How volatility will affect the euro from now on

A new era of increased volatility beckons for the euro, says John C Burford. And as he explains here, that will provide rich hunting grounds for chart-following swing traders.

In today's post, I thought I would very briefly explain my views on where we are in the world economy and the financial markets, because I believe this year is a pivotal time in the world order. And my views will dictate my trading as they do for all other traders, of course.

I believe we are in a historic transition from the old paradigms into a new world.

Just yesterday, I read that cyber-attacks are a new major menace with one FTSE company last year losing £800m in revenue because of state-sponsored attacks (China?). Incidentally, this is just one of the many hazards to investing in individual shares and will become a rationale for private investors to retreat from the stock market in the next few years.

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In the financial arena in recent years, we have had a series of manias that have blown up and devastated investors (the dotcom bubble, the credit crunch, and now gold). Much of the original buying was leveraged (done using credit). And when this experience is repeated in stocks, as I believe it will be, the disillusion with the market will become terminal.

The new age of the volatile bear market

Today, credit (and its converse, debt) is awash in all societies and in all areas of finance. The fiat banking system, where a £1 deposit can be loaned out multiple times by the banks, has stretched this model to its limit. The subprime collapse in the USA in 2007/2009 was a warning that credit and debt volumes had reached a limit.

And since WWII, equity ownership has mushroomed it has been the age of share ownership as a way to create wealth. I believe that this year will see a transition to a general divesting of share ownership brought about by major declines. Interestingly, the great bull market since 2009 has seen declining trading volumes of share dealings as the market has rallied this despite the growth of high-frequency trading.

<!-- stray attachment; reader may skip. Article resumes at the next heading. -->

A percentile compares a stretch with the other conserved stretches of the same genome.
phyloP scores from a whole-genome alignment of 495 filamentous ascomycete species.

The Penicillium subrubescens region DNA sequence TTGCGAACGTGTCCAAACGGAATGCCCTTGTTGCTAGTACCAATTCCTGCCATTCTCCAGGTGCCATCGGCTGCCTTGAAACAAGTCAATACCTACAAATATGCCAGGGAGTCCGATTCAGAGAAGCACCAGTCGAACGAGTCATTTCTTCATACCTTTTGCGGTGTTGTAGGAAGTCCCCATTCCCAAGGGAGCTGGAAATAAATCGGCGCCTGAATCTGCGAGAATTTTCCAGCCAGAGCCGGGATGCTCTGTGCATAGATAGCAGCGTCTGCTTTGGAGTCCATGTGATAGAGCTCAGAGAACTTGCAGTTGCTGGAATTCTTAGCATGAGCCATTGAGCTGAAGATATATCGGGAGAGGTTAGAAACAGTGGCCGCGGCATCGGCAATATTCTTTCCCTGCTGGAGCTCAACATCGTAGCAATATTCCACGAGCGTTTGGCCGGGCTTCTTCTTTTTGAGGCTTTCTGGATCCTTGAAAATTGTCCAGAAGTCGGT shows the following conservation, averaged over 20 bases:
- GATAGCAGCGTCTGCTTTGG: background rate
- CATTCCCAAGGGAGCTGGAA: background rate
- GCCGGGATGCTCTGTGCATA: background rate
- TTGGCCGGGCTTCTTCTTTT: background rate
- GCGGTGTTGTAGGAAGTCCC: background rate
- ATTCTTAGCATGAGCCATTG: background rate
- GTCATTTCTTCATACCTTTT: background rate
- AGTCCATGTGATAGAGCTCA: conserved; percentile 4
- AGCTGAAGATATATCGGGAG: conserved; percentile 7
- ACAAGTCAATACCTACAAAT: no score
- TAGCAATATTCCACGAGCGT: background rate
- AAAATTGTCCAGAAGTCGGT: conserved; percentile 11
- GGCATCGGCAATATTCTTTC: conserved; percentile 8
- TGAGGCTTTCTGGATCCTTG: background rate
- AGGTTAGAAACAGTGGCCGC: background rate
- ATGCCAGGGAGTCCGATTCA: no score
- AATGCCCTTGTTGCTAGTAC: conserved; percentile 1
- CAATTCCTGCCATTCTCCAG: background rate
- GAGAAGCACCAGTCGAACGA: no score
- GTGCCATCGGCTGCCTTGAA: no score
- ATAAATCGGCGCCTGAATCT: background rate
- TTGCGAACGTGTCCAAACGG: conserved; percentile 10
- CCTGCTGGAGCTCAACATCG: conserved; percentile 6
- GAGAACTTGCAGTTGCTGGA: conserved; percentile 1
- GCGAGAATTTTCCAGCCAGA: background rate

I see a massive contraction of credit around the world as interest rates rise. And because of the enormous leverage in many markets, this contraction and its accompanying bear markets will be very swift at times.

The world's central banks will pull out all the stops to prevent this, of course.

The great war now being waged between the entrenched decades-old forces of inflation of credit and the new forces of deflation (where creditors are unable to service their debts) will produce wild swings in markets. Volatility will reign.

This is the background I believe I will be trading in from now on. And that is why a simple buy-and-hold, or even hold-and-stay-away strategy will be most problematic. I intend to continue trading the swings, both up and down.

The euro finds major support


The momentum was making a potential positive divergence (red bar) and the market was entering chart support and the Fibonacci 62% support level wasn't far away.

I wrote: "Putting all of this together, I have a great case for taking a short-term profit on my short trade, as the odds favour a rally of some sort from here."

And since then, the market has declined a touch more to the 62% level and the 1.30 level and this morning is showing a few signs of strength:


The market seems to be respecting the 1.30 level as major support. So let us suppose this is a pivot low. Let's apply the Fibonacci levels now.


This is a very possible scenario an A-B-C rally to one of the Fibonacci levels.

Looking at the near-term, I can draw a very good tramline pair on the 15-minute chart:


As I write, the market has rallied to the Fibonacci 50% retrace and is testing the upper tramline.

This is always the moment of truth in these situations. A break of the lower tramline would be negative for the bullish case.

And a break of the 1.30 lows would surely herald a move back down to the 1.28 area.

John is is a British-born lapsed PhD physicist, who previously worked for Nasa on the Mars exploration team. He is a former commodity trading advisor with the US Commodities Futures Trading Commission, and worked in a boutique futures house in California in the 1980s.


He was a partner in one of the first futures newsletter advisory services, based in Washington DC, specialising in pork bellies and currencies. John is primarily a chart-reading trader, having cut his trading teeth in the days before PCs.


As well as his work in the financial world, he has launched, run and sold several 'real' businesses producing 'real' products.